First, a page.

Marks & Spencer has won a tax case allowing it to use losses made by Europe subsidiaries to cut its UK tax bill. So what does that mean for construction firms?
Just before Christmas, Marks & Spencer won a £30m case at the European Court of Justice that gave it the right to deduct overseas losses from its UK tax bill. The decision offers good news for some UK businesses operating European subsidiaries, but its slightly fudged nature offers less comfort to most companies.
M&S had been arguing that the losses it made on the operation of its subsidiaries in France, Belgium and Germany should be available to set off against its UK tax bill. These companies had been making losses for some years and were all closed in the accounting period covered by the claim.
Under UK tax law, it is possible to claim group tax relief for losses made by UK companies under the same ownership. This provision, though, has not been extended to cover losses arising outside of the UK.
M&S' argument centred on the alleged unfairness of this domestic law, and many other companies with loss-making European subsidiaries had put forward a similar case.
The drawback of the court's decision for many of these other companies is that UK tax relief on European losses can only be claimed if those losses cannot be claimed in the European country concerned. M&S was successful because its European subsidiaries had all closed so there was no opportunity to carry back or forward the losses in those countries. UK law had in the court's view gone too far - it wouldn't allow tax relief in the UK and there was no way M&S could now claim it abroad.
So, M&S can expect a sizeable rebate from HM Revenue & Customs but for many still running European subsidiaries, there will not be a similar payout. If you have a business that is still operating subsidiaries you are almost always permitted to carry forward losses year on year until a profit arises.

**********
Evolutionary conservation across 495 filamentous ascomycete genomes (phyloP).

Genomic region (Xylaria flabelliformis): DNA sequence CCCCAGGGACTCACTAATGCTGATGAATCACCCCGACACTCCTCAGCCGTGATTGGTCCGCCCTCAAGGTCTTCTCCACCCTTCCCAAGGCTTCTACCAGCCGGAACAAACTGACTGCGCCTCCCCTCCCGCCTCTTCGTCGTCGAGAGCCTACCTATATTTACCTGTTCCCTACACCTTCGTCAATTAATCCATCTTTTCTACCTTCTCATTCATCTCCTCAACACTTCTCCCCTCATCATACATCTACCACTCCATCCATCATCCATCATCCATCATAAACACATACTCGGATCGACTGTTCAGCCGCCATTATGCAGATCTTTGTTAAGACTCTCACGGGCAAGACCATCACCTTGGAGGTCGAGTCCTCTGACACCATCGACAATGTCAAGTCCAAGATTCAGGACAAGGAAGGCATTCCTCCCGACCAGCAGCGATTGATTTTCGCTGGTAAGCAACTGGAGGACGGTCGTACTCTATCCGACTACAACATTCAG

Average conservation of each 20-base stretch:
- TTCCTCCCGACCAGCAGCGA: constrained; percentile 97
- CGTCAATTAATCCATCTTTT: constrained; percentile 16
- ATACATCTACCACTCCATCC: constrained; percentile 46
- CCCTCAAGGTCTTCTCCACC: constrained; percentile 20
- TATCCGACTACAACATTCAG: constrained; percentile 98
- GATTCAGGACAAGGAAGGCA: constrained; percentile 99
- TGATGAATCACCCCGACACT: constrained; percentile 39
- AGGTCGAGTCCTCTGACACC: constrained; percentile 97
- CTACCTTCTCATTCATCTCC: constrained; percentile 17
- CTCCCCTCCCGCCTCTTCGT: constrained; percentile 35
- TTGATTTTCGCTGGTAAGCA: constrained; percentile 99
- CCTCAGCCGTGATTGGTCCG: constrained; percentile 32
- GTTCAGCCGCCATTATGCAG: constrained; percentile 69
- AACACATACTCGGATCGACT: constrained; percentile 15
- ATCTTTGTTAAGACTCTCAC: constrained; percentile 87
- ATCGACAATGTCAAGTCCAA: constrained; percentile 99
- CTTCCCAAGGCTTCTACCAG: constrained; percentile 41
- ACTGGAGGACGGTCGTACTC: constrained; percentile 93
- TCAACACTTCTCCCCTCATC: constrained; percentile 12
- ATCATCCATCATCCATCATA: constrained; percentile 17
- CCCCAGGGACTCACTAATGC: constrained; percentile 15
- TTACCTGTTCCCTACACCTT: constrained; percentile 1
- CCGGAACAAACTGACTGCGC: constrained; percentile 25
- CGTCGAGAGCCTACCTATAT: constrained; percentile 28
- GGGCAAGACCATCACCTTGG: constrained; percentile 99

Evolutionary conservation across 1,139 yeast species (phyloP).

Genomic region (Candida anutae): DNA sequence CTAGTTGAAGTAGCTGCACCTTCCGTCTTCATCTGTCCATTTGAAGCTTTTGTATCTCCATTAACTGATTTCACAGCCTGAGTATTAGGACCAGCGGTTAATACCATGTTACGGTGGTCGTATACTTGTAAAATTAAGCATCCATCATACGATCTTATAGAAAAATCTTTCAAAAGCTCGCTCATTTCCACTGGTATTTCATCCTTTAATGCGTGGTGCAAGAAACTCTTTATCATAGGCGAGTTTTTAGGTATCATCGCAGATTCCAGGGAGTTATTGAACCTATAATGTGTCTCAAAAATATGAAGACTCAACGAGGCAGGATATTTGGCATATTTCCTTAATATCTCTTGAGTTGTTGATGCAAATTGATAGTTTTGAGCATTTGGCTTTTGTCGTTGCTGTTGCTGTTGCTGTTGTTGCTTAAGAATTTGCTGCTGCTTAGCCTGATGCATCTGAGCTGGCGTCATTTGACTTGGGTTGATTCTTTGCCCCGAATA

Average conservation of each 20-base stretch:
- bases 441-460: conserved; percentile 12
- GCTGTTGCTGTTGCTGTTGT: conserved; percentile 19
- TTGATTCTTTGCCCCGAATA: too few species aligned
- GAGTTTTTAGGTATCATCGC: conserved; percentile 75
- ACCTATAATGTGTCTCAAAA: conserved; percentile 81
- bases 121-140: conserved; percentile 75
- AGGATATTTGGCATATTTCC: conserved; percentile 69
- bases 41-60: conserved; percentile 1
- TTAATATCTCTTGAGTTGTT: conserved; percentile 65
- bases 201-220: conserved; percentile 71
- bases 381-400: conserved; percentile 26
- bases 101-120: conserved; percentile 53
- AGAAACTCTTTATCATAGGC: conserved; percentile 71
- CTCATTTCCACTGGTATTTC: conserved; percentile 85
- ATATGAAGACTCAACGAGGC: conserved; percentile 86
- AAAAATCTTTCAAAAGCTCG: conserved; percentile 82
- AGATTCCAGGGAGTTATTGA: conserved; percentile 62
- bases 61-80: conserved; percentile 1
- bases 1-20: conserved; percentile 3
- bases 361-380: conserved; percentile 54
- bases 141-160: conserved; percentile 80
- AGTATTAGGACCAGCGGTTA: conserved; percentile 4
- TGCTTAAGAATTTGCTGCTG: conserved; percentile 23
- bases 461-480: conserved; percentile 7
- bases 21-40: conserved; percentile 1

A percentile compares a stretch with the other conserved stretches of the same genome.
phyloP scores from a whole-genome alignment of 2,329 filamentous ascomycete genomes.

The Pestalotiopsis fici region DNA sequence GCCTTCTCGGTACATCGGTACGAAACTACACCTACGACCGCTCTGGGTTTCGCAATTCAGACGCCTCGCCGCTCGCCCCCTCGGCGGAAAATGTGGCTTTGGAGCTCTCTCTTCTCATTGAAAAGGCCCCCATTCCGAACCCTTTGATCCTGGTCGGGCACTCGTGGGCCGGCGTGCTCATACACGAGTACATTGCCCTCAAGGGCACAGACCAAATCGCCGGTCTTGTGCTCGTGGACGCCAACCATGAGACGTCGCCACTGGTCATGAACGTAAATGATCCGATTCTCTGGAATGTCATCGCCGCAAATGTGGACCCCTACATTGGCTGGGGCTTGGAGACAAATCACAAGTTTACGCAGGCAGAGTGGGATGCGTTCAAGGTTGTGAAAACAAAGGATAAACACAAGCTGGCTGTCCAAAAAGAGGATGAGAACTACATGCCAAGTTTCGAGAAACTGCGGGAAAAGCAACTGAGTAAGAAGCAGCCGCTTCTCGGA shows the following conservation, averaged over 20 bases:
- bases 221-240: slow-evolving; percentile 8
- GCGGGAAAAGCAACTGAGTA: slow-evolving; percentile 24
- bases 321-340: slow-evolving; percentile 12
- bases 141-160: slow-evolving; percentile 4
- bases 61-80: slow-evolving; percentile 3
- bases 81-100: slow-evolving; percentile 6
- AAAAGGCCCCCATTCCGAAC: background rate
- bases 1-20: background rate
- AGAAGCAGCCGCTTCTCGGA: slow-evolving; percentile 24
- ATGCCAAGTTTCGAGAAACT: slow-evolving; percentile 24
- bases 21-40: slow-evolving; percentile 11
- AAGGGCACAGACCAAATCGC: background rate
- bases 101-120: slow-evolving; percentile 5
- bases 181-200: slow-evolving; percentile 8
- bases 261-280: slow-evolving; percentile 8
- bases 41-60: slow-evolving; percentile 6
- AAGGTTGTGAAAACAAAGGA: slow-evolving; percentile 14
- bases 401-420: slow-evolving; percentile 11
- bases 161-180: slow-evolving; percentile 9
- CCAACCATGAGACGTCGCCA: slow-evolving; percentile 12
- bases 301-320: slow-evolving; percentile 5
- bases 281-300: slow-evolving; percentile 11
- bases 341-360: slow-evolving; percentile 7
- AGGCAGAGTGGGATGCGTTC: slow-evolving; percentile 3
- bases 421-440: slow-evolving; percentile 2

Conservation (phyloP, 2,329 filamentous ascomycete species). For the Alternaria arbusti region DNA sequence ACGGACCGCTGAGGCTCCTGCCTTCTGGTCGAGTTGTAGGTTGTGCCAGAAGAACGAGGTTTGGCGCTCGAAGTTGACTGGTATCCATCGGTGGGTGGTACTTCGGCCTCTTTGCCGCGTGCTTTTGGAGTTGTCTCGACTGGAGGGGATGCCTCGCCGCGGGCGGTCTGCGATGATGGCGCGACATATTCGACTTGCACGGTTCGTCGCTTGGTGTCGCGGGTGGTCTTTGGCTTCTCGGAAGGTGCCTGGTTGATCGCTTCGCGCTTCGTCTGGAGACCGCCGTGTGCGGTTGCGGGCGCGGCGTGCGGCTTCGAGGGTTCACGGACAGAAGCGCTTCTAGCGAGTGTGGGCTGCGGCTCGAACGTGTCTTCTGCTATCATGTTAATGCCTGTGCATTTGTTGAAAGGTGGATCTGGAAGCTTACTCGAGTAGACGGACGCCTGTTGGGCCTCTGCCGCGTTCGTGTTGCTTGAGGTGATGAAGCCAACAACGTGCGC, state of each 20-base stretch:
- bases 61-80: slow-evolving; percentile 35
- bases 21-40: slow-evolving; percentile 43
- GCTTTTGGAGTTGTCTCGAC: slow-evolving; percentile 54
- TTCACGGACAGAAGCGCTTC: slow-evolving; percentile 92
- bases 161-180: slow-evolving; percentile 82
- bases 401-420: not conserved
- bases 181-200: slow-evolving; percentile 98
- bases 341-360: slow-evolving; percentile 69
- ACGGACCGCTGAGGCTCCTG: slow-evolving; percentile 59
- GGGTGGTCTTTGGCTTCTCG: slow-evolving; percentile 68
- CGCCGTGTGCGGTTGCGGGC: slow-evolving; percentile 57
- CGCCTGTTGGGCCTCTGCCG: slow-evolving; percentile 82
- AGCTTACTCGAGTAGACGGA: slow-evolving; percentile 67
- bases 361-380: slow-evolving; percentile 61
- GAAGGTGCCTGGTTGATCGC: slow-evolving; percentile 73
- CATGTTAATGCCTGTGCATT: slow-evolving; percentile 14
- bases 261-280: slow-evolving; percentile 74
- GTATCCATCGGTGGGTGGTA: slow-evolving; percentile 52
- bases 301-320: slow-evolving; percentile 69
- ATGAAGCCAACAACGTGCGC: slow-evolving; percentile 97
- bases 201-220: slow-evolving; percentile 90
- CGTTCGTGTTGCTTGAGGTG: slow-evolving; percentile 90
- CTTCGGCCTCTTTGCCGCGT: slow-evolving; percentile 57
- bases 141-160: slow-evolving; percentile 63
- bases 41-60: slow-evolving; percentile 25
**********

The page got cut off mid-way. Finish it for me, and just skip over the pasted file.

In my view, this will lead to separate companies being used more frequently for each development around the European Union. So for instance, a separate company can be set up in France for one building project. If losses are incurred and the firm has to be closed, there is a greater chance, based on the M&S decision, of those losses being set against the business' UK profits.
This does, however, lead to a number of practical points. First, you would not be entering into a commercial arrangement with a view to making a loss unless this was a one-off sprat to catch a mackerel. That said, it is often possible partway through a development project to identify that it will be loss-making. If that is the case, it makes commercial sense not to include any subsequent development in that country in that company. To do so, of course, would jeopardise the tax rebate.
M&S can expect a sizeable tax rebate but for many companies still running European subsidiaries, there will not be a similar payout
Second, it is difficult to form companies in certain EU countries. A company formation will usually require a large amount of share capital and a series of other complications. In Germany an approach must be made to the court and in Belgium representation made to the relevant municipal authority. The concept of the off-the-shelf £100 company does not really exist outside the UK.
Third, the funding of any losses would bring with it a number of other burdensome tax consequences under the transfer pricing regulations - which in simple terms endeavour to ensure a company pays tax on a suitable level of profit in each country where it is represented.
It should not be overlooked that, with M&S, the converse also applies: an EU parent company that sets up a UK company that closes having made losses can claim tax relief, so long as there exist relief provisions in the parent company's tax jurisdiction.
It is clear that the decision about whether to develop in another country is more than ever a tax-driven as well as a commercial decision.
It is important to look at the structure in advance and reconsider it during any development. The impact of foreign taxes and advice from suitably qualified specialists is also critical.
The M&S decision, although one of common sense for business, does not go far enough for some businesses, although it can be relied on at present if your circumstances are similar to that of the retailer.
A consultation process is now under way over changes to UK domestic law for company tax and the European commission is looking into the position of cross-border loss relief and a review of the Europe-wide company tax base.
Simon Massey is a tax partner at Menzies. Email him at firstname.lastname@example.org